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324                                    ETYMOLOGY  OF  LOCAL NAMES.
The foregoing considerations will,  I trust, be accepted as sufficiently
demonstrating the reasonableness of my general position that local names in
Upper India are, as a rale, of no very remote antiquity, and are primd fade
referable to Sanskrit and Hindi rather than to any other language. Their
formation has certainly "been regulated by the same principles that we see
underlying the local nomenclature of other civilized countries, and we may
therefore expect to find them falling into three main groups, as follows :
I.    Names compounded with an affix denoting place.
II.    Barnes compounded with an affix denoting possession.
III.    A more indefinite class, including all names without any affix at all;
such words being for the most part either the name of the founder, or an
epithet descriptive of some striking local feature.
Running the eye over the list cf villages in the Mathura district, we can
at a glance detect abundant illustrations of each of these three classes. Thus
under Class I. come such names as Ntiuak-pur, Pati-pura, Bich-puri, where the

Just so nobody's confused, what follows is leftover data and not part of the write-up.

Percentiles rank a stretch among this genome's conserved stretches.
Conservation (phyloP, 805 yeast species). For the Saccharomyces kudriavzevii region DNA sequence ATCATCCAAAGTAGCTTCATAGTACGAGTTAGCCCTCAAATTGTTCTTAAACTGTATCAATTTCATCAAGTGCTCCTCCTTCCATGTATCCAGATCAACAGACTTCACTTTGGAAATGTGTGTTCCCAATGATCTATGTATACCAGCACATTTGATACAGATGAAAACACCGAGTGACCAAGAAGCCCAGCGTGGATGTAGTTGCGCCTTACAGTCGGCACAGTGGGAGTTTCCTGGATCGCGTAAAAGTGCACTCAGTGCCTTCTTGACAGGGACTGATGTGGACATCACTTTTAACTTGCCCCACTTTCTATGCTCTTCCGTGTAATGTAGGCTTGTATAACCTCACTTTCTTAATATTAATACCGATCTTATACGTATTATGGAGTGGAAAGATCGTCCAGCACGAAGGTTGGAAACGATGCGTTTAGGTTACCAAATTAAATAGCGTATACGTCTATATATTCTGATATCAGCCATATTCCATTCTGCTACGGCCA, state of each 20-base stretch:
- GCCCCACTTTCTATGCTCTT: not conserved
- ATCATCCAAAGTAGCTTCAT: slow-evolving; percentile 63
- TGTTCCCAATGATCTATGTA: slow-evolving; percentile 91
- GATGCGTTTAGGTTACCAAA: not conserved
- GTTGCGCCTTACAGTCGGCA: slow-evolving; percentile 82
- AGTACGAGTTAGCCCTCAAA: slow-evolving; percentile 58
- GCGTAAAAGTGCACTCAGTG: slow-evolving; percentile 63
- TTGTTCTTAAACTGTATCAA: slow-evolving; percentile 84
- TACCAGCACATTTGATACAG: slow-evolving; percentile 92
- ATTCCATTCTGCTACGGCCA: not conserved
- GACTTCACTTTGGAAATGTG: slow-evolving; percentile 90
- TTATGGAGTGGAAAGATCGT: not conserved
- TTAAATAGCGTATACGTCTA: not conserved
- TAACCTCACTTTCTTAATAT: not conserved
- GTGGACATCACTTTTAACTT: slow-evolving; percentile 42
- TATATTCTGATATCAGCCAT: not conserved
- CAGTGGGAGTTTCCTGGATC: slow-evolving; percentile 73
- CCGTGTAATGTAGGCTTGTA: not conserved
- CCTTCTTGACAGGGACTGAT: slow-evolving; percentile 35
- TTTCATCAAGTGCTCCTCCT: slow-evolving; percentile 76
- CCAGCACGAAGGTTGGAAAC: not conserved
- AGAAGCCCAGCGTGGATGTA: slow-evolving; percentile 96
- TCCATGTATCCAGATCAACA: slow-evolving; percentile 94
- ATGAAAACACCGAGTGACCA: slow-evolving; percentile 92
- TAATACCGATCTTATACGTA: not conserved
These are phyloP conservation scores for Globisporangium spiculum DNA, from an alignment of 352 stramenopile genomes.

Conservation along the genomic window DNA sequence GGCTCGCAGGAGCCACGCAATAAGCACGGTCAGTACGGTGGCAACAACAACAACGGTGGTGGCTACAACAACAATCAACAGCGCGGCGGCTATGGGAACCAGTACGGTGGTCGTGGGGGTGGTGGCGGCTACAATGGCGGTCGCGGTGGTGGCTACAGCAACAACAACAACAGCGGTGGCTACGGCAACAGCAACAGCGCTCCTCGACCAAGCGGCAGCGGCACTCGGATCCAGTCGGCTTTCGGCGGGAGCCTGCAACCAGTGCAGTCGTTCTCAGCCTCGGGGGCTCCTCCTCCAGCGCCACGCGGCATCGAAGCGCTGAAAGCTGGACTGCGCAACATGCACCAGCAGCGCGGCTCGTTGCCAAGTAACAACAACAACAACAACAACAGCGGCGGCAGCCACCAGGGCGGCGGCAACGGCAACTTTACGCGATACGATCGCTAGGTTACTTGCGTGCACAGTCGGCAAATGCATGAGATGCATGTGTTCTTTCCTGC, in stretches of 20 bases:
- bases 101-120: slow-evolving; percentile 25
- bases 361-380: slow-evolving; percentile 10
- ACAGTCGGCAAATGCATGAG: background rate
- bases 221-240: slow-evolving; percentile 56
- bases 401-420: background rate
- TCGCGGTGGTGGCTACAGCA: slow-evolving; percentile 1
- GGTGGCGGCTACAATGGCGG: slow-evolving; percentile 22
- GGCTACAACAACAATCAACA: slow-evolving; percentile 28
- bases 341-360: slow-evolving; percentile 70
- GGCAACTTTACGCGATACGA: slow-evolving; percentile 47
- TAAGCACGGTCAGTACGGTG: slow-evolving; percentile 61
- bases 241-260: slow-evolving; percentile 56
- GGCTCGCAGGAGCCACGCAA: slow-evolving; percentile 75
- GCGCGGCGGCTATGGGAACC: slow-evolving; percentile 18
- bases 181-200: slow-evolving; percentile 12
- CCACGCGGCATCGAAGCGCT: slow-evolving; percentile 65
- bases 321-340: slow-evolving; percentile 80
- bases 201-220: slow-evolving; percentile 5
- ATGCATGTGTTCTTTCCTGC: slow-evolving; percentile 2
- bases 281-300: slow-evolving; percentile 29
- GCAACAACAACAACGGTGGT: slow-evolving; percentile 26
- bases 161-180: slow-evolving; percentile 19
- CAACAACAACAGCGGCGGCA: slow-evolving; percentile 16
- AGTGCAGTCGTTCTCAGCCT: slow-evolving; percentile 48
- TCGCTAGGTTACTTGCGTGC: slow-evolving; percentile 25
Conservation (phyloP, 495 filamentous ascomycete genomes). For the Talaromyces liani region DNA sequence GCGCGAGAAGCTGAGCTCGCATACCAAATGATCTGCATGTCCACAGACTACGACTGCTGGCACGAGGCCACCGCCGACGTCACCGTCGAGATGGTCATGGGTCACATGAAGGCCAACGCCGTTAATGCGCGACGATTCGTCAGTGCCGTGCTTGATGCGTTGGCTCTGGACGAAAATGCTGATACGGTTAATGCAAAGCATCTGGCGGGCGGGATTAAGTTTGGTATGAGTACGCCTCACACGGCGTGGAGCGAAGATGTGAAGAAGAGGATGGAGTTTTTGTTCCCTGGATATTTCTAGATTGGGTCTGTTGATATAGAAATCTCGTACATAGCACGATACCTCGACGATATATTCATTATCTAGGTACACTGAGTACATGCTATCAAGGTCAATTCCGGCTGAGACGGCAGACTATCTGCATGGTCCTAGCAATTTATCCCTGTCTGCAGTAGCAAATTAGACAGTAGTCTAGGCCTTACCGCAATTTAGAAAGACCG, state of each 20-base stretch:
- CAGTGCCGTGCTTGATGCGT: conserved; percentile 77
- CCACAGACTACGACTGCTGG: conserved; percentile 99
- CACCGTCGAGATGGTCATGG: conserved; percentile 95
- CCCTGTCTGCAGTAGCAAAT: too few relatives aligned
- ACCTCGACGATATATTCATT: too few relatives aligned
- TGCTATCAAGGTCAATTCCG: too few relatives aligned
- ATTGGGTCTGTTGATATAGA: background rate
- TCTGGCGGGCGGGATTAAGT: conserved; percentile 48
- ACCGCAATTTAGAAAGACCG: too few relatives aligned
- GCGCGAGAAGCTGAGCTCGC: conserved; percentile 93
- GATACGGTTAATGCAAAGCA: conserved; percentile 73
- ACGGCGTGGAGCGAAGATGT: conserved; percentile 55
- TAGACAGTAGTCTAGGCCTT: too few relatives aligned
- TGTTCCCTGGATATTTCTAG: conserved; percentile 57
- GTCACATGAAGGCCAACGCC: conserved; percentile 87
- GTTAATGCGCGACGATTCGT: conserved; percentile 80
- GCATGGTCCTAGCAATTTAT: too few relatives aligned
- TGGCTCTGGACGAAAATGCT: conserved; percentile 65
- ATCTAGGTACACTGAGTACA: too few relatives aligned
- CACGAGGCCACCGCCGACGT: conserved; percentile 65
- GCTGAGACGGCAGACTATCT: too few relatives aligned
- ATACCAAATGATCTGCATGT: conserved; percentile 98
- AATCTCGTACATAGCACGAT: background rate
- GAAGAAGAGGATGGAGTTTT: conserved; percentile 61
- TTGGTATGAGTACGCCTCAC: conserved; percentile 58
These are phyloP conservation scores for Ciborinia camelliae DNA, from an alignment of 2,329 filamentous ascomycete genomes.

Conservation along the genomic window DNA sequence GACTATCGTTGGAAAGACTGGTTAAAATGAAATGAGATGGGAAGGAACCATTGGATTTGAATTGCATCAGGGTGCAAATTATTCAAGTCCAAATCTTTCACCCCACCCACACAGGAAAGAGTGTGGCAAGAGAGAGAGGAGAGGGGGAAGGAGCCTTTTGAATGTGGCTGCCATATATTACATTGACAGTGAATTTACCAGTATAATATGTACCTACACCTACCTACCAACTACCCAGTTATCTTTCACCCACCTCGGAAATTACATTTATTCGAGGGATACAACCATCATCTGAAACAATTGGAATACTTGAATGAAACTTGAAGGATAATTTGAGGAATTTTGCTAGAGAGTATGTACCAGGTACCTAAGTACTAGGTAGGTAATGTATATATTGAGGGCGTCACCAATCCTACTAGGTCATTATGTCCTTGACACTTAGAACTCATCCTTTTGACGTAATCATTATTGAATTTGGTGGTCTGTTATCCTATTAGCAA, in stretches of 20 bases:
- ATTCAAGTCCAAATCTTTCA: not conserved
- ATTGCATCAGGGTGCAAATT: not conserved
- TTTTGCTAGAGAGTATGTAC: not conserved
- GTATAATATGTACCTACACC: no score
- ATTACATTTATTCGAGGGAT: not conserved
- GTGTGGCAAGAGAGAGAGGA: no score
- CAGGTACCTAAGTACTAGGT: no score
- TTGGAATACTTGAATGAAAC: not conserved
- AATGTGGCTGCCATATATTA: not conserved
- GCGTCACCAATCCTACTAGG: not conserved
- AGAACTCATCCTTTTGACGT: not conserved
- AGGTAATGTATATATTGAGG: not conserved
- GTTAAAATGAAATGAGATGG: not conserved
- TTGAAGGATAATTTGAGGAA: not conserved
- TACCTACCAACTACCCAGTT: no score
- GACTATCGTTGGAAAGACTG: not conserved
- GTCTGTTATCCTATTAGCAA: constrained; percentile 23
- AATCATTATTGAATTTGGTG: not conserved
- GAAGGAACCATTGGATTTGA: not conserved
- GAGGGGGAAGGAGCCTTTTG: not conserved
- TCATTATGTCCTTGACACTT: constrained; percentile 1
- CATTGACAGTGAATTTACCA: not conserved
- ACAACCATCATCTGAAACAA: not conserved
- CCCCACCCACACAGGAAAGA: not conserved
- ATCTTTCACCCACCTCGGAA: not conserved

founder's name is combined with the local affix pur, pura, or puri, signifying
So also, Nau-gama, Uncha-ganw, Badan-garh, Chamar-garhi, Rup-
ty Pal-khem, Bonds-ban, Ahalya-ganj, Radha-kund, Mangal-khoh, Mall-
sarai, and Nainu-pattL In all these instances the local affix is easy to be
recognized as also the word to which it is attached.
Of Class II. the illustrations are not quite so obvious and will mostly require
special elucidation ; but some are self-evident, as for example Bkure-ka,
where the affix is the ordinary sign of the genitive case ; Haue-ra, where it is
the Marwari form of the same ; and Pipal-wara, where it represents the fami-
liar mild.
Under Class IIL come first such names as Stiraj, Misri, and Grajus -which
are known, to have been borne by the founders ; and under the second sub-divi-
eion, Gobardhan,  productive in cattle ;* Sanket? c a place of assignation ;s
K"hor? i an opening between the hills;' Basai?  a colony;' and Pnra?  a town/
indicative of a period when towns were scarce ; with many others of similar
character.
Looking first for names that may be inclnded under Class I., we find that
by far the most numerous variety are those compounded with the affix pur.
This might; be expected, for precisely the same reason that 4 ton* is the most
common local ending In England, But we certainly should not expect to find
so large a proportion unmistakably modem, with the former part of the com-
pound commemorating either a Muhammadan or a Hindu with a Persian name,